I’ve had two of these Five Ways Fruit Farms crates for a few years now and never really done anything with them. But when I was at the garden centre a couple of weeks ago I picked up some Primulas in pots and decided that one of them would look good in one of the crates. From there I built around the primula and now I have a rather neat container garden going with all sorts growing.
I started, last week before the rain came, with a crate.
I lined it with a bin liner, tearing some holes in to the bottom of it so the water can drain and stapled the bin liner to the sides of the crate.
I added some gravel.
And a small amount of soil to the bottom.
At this point I recommend that you move the crate to where you want it to end up as they can get very heavy.
I started by adding the potted Primula to one corner of the crate.
These beautiful things are fast becoming a favourite of mine.
I then added a thyme plant, that I had bought from the supermarket and was outgrowing its pot, to the opposite corner so it wasn’t hidden by the height of the Primula.
I also added a cutting form some sedum that I had in a pot, a small dahlia and a small foxglove that I dug up from the garden. I replanted them all and added some well rotted compost. There isn’t a huge amount of room in the crate, despite it being fairly deep, so the primula was the largest and most established plant I used. It was also the tallest and largest which is why I put that in first and then built the rest of this mini garden around it.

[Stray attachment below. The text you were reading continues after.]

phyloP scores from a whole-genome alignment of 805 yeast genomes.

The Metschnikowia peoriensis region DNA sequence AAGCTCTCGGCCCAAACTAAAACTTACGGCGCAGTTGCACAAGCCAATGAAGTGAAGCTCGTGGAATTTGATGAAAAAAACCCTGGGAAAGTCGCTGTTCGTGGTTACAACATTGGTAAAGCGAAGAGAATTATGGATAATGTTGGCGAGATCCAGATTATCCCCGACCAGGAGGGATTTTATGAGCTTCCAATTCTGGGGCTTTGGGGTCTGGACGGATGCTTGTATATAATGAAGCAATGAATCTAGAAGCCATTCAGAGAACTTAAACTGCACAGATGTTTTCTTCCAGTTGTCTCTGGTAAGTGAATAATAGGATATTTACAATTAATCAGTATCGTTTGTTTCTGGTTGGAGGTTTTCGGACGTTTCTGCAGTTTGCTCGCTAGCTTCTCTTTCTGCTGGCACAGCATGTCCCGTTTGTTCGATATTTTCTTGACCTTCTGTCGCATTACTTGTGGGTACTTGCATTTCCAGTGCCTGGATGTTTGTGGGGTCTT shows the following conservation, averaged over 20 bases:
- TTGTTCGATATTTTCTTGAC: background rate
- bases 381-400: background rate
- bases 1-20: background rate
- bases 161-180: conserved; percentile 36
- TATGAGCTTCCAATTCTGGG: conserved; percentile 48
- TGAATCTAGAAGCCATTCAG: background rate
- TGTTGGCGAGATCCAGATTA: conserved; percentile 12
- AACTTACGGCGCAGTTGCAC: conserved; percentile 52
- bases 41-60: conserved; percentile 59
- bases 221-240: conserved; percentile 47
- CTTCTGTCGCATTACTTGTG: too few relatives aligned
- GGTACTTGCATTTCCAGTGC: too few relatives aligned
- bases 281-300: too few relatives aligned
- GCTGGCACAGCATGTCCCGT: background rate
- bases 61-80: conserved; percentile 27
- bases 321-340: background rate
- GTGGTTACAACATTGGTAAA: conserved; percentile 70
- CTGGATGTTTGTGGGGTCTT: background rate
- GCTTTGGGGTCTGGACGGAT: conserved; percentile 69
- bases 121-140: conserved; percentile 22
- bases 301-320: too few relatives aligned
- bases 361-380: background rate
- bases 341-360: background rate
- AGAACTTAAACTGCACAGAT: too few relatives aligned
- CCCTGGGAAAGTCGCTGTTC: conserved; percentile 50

We have rather a lot of moss on our roof which falls off in large soggy clumps when it rains. So I picked the fellas up from the drive and put them over the top of the earth in the crate and then filled in those gaps with gravel.
I even put a small clump of moss just inside the handle at the front. It’s a nice little trick and gives the impression that my container garden is flourishing. Which I hope it shall.
And here it is from behind, sitting nicely on the wall. I’ll push it back slightly to make it more secure and I’m looking forward to seeing how it’ll come on when the weather warms up.
I should warn you that when they are complete they can be very heavy. So if you decide to make one of these as a gift for someone (I think gifting them is a fantastic idea by the way and having seen them for sale for a great deal of money I think they are PERFECT) then decide how you’ll transport it and if you’ll need help to do so.
And don’t just stick to the flowers I have chosen, you could grow sweet peas, broad beans, wild flowers, even a rose. In fact anything that will do well in a pot. Choose different heights and plan them accordingly.
A container such as old crate adds interest to the garden and some structure to this corner in particular.
Another garden nook, sorted!
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